If your book was a famous musician who would it be?
These are hard, unusual questions! Nobody's Pilgrims would be Lil Nas X, because he doesn't fit anywhere exactly, he's constantly pushing across different boundaries of music and audiences, because he doesn't give a damn and just is who he wants to be, without fitting into predetermined boxes in the music industry or the expectations of others. Lil Nas X is creating his own road as he goes, upsetting people, opening people's minds, prompting serious questions about identity and culture, all of it like Nobody's Pilgrims.
What comfort food could a reader pair with your book?
I would say any kind of jerky you could get at a convenience store, smoked turkey jerky, maybe, because it's a road food that you would buy if you were traveling across the country, on the run, with your young friends. Jerky is that perfect food that's salty and spicy and chewy. In the middle of the night, the taste wakes you up to keep driving until you get home, or wherever you think home will be. Jerky might also give you an upset stomach, but that's all part of the experience.
In what ways has access (or little to no access) to Hispanic/Latinx/e literature defined you as a writer?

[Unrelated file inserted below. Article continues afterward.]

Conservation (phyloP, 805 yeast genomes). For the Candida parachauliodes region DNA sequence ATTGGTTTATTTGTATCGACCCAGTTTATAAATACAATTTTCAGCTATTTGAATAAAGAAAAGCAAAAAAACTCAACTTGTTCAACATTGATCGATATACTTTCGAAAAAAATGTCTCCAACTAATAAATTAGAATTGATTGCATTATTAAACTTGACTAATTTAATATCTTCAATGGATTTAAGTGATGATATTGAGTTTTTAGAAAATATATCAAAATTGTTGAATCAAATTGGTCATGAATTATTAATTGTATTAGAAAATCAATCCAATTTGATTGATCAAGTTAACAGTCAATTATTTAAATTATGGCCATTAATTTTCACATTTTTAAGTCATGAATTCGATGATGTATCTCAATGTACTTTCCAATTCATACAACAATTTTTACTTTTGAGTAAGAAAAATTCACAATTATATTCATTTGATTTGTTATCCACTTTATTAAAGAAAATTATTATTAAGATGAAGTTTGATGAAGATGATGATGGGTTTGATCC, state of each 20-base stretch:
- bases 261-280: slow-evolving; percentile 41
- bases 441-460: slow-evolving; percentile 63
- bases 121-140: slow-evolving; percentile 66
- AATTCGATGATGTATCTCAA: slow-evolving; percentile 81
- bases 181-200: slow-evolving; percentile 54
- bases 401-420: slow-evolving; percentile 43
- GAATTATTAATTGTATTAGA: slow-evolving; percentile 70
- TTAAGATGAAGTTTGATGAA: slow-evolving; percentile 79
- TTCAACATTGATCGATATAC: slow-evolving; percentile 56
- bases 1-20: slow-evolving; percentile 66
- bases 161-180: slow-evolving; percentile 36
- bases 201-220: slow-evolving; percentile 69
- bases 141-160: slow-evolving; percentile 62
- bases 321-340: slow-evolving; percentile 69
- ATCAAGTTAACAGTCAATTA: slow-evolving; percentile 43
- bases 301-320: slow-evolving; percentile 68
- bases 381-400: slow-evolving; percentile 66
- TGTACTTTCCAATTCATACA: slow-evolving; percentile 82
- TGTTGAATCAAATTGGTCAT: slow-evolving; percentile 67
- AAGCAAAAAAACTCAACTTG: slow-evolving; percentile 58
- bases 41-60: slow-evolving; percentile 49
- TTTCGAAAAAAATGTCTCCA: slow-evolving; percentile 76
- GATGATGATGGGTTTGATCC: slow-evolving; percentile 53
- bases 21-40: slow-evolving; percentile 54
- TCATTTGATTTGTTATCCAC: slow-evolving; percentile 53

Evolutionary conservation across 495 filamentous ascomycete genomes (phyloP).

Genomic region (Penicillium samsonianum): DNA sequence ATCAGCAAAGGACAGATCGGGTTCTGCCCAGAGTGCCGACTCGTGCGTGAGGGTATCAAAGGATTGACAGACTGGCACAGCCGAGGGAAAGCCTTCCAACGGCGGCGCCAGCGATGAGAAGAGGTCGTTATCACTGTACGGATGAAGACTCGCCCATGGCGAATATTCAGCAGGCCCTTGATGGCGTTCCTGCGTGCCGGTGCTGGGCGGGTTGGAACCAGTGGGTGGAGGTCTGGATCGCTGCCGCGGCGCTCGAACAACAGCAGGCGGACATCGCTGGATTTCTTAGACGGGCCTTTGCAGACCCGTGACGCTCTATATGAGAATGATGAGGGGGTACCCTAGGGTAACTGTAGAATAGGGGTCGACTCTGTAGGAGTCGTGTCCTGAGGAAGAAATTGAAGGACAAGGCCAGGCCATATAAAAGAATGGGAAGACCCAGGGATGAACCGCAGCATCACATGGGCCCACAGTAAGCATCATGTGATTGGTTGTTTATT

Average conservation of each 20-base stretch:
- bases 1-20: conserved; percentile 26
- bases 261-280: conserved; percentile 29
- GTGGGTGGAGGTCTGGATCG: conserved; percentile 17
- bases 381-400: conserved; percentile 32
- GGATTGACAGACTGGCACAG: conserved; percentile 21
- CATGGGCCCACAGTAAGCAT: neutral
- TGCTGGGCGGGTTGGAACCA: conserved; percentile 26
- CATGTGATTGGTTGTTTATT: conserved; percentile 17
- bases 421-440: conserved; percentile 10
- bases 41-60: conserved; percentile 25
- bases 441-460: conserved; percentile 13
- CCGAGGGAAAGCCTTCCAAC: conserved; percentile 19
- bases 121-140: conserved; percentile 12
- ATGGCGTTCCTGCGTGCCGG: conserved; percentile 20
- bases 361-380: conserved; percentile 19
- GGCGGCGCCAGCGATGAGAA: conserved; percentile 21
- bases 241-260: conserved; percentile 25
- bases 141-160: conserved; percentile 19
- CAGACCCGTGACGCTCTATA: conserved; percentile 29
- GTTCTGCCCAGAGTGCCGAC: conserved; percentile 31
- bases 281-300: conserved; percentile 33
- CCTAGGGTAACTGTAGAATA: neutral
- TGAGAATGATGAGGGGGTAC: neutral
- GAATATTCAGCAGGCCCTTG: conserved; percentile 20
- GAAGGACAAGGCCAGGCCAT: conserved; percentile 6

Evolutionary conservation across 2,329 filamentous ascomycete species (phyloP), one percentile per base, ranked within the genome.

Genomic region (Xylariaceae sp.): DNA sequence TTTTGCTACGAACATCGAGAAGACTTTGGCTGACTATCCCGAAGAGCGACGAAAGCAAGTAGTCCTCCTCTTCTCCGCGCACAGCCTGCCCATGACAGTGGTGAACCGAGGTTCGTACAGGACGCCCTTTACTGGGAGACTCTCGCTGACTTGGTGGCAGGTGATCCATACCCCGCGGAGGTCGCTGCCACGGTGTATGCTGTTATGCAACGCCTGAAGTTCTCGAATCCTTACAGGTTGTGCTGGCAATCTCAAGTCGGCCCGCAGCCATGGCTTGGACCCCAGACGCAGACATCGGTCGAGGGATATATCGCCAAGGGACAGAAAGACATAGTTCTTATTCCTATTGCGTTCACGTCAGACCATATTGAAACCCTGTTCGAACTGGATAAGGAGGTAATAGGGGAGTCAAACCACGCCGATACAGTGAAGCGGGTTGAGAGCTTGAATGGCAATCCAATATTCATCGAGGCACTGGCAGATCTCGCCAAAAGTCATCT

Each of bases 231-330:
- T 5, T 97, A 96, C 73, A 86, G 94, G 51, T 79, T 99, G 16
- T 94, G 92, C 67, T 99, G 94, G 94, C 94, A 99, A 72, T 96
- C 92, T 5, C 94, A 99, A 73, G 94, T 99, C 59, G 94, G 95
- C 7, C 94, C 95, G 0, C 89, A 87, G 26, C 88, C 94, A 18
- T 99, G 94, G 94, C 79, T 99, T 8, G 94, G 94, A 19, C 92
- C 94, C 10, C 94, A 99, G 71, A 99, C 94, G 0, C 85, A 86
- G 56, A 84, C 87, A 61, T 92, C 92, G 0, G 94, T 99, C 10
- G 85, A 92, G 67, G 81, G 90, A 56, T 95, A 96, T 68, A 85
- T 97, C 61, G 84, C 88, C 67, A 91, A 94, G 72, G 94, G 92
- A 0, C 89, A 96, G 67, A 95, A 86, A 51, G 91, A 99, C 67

I rarely read about people like me in high school, poor Mexican Americans from the border. And frankly I only started reading many novels and nonfiction books about people like me when I was in graduate school and later. Even then I had to find the books myself, and so I am largely self-taught as a writer and reader. The first author I read that seemed like me was Rudolfo Anaya. Thankfully I got to know Rudy much later in life, when he awarded my first book, The Last Tortilla and Other Stories, the Premio Aztlan Literature Prize. One of my basic missions in life had been to produce the kind of books that readers from the border would love, but also readers very far away from the border. I want to expand empathy for characters and families and books about the border, but that's also a direct challenge to all audiences not familiar with the border: pick up our books, read them, absorb them. Empathy should always be a two-way street if we are ever to build a community in which we all belong.
Where can readers keep up with your work?
The best place for news about my work is my website, SergioTroncoso.com. Readers can sign up for an occasional newsletter I send. I also post my latest writing news. I'm also on Twitter as @SergioTroncoso and on Instagram as @STroncoso6. All of my social media platforms are on the front page of my website. Thank you for reading my work.
A huge thank you to Sergio Troncoso for taking the time to chat with me about his book! Please please make sure you purchase a copy (or request your local library carry a copy) of their book #SupportLatinxLit!
Author Bio from his website: